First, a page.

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Soy use and vasomotor symptoms: Soy Estrogen Alternative follow-up study

Authors Vitolins M, Case LD, Morgan TM, Miller MA, Burke GL

Published 2 November 2010 Volume 2010:2 Pages 381—386

DOI https://doi.org/10.2147/IJWH.S12863

Review by Single-blind

Peer reviewer comments 3


Mara Z Vitolins1, L Douglas Case1, Timothy M Morgan1, Margaret A Miller2, Gregory L Burke1
1Division of Public Health Sciences, Wake Forest University Health Sciences, Winston-Salem, North Carolina, 2National Center for Toxicology Research, Food and Drug Administration Rockville, Maryland, USA

Purpose: To evaluate vasomotor symptoms and soy and hormone therapy use in women who had previously participated in the Soy Estrogen Alternative (SEA) study, a trial conducted to compare the effects of soy protein supplements containing differing levels of isoflavones on menopausal symptoms, chronic disease risk factors, and health-related quality of life in perimenopausal and postmenopausal women.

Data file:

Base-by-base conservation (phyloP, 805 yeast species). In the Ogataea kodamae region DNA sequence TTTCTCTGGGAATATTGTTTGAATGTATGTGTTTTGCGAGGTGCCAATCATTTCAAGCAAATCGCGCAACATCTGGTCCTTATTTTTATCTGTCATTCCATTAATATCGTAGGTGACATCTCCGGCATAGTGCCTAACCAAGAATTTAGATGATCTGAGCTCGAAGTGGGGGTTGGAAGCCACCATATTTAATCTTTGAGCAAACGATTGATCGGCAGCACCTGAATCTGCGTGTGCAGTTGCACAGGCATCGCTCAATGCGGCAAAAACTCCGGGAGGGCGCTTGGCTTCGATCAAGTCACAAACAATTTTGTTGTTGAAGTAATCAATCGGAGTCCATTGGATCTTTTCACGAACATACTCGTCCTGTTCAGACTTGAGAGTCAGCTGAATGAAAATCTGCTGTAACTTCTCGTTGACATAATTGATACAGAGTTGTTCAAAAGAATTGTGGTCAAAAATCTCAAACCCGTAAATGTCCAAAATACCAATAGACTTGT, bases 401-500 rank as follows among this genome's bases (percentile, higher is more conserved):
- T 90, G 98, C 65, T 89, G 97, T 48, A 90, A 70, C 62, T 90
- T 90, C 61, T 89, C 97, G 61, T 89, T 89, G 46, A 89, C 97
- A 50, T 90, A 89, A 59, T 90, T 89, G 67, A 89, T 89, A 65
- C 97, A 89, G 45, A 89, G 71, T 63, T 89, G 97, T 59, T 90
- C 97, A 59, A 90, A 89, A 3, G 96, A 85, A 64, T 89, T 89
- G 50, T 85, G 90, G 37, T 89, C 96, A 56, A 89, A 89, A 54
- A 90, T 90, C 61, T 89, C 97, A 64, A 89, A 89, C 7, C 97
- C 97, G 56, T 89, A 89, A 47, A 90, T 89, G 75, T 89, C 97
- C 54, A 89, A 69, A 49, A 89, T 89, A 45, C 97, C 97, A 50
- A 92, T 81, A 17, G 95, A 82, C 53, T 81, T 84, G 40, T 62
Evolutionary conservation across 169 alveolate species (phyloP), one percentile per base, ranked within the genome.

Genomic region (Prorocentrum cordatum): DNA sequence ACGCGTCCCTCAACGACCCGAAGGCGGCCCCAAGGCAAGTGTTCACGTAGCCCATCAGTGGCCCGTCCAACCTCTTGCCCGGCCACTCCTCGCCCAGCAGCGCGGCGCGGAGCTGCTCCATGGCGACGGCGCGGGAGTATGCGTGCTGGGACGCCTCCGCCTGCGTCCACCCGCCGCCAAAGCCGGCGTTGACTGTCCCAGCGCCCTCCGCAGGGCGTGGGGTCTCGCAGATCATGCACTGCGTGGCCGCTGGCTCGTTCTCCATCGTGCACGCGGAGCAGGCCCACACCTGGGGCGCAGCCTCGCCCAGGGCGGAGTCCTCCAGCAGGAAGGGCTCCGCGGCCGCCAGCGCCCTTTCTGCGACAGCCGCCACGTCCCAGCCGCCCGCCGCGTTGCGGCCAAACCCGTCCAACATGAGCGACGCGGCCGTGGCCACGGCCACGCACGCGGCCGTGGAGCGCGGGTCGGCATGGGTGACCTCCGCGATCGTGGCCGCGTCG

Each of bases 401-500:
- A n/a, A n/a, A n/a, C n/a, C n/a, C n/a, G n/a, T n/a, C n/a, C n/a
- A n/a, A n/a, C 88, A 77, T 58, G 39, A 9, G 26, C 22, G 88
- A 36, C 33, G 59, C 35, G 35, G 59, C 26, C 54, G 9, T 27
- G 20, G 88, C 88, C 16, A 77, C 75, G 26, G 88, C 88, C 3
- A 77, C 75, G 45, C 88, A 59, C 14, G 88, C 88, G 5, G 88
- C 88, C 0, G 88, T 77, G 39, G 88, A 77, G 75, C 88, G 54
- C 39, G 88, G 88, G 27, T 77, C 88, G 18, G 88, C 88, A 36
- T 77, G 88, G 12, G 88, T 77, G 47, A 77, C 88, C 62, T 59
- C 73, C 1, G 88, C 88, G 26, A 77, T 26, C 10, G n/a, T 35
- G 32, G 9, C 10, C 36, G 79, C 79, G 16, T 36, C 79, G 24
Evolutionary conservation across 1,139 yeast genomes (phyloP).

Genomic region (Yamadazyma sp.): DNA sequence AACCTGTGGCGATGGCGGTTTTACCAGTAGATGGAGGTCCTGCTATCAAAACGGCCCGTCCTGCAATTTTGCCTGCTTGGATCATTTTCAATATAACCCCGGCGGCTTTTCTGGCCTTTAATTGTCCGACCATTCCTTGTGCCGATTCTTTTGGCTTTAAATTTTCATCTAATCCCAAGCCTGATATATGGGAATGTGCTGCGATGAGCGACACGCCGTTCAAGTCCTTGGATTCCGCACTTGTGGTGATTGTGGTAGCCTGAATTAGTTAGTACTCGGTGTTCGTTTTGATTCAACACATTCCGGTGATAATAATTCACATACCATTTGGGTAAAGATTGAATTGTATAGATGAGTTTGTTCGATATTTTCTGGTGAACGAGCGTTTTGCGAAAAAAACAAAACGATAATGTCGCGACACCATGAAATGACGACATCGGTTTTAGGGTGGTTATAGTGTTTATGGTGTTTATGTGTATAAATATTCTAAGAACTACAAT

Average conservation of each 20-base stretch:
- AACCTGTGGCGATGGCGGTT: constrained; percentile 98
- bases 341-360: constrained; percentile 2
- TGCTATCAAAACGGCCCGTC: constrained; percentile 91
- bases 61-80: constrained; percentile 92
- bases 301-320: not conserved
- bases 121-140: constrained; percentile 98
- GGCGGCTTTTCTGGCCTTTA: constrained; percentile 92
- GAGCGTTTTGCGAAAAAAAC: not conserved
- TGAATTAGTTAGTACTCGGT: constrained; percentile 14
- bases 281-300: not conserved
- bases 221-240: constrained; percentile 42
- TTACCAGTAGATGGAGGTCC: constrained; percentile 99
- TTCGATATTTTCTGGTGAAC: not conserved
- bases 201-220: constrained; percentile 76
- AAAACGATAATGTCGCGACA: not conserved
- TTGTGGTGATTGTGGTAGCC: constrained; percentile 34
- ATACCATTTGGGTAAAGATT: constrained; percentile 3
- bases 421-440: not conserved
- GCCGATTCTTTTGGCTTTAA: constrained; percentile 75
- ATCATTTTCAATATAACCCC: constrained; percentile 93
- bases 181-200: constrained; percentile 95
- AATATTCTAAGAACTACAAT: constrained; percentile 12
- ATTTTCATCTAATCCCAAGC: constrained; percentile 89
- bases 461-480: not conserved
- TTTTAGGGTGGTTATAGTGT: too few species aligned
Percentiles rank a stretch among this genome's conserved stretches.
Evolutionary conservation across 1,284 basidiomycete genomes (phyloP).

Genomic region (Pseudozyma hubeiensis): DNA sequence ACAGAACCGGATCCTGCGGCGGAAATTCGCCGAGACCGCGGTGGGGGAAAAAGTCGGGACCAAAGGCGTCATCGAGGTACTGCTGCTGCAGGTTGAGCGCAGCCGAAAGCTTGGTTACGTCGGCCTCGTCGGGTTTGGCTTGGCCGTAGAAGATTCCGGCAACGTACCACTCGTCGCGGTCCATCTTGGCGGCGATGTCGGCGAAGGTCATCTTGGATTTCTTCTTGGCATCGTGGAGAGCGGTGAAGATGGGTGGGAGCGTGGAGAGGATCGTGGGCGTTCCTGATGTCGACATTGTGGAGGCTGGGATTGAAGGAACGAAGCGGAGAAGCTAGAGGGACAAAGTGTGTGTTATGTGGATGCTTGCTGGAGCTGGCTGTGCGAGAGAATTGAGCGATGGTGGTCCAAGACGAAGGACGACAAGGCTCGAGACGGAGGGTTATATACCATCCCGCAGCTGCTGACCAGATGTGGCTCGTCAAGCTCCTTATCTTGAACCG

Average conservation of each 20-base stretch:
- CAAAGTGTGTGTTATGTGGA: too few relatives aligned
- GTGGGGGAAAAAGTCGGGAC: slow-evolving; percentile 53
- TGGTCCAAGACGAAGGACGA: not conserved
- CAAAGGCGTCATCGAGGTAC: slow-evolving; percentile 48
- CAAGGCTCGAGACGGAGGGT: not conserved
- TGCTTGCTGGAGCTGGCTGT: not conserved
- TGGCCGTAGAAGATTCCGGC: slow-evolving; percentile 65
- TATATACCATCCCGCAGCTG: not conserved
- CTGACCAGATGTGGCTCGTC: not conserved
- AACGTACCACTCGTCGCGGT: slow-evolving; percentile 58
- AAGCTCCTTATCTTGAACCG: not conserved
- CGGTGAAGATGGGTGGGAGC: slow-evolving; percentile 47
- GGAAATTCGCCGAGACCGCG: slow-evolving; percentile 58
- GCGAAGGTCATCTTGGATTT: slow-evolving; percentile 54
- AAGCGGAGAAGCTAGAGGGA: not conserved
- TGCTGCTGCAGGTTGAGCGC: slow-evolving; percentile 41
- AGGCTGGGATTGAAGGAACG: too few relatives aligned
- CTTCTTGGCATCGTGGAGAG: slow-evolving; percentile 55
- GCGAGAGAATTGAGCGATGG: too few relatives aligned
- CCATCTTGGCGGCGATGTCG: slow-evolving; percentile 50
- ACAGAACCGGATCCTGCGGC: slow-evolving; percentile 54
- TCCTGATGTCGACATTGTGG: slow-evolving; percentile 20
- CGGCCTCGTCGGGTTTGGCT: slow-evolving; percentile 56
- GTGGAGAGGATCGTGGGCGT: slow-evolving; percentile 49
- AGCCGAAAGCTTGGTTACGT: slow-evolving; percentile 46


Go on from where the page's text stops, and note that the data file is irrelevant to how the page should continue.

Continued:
Participants and methods: Two years after the SEA study ended participants were recontacted to complete questionnaires to quantify their health status, medications, menopausal symptoms, and their use of hormone therapy and soy-based foods and supplements. Participants were also asked to record vasomotor symptoms for seven days.
Results: Surveys were collected from 182 of the 241 participants who had been enrolled in the SEA study (76% response rate). Women were 55 ± 2.8 years of age, well educated (80% more than high school), and 93% reported good to excellent health. All but six reported experiencing at least one menopausal symptom, and 56% reported one or more hot flashes on one or more days. Eighty-one women (45%) continued to use soy for menopausal symptom relief, and 58 (32%) were using hormone therapy. Women taking hormone therapy were experiencing fewer and less severe hot flashes than those who were not taking hormone therapy (P < 0.001); hot flash frequency and severity did not differ significantly between those who did and did not use soy, after controlling for hormone therapy use.
Conclusion: Most participants reported they were still experiencing menopausal symptoms. Additionally, half of the most symptomatic women (not taking hormone therapy) were still consuming soy products for vasomotor symptoms.

Keywords: menopause, vasomotor symptoms, soy consumption, survey

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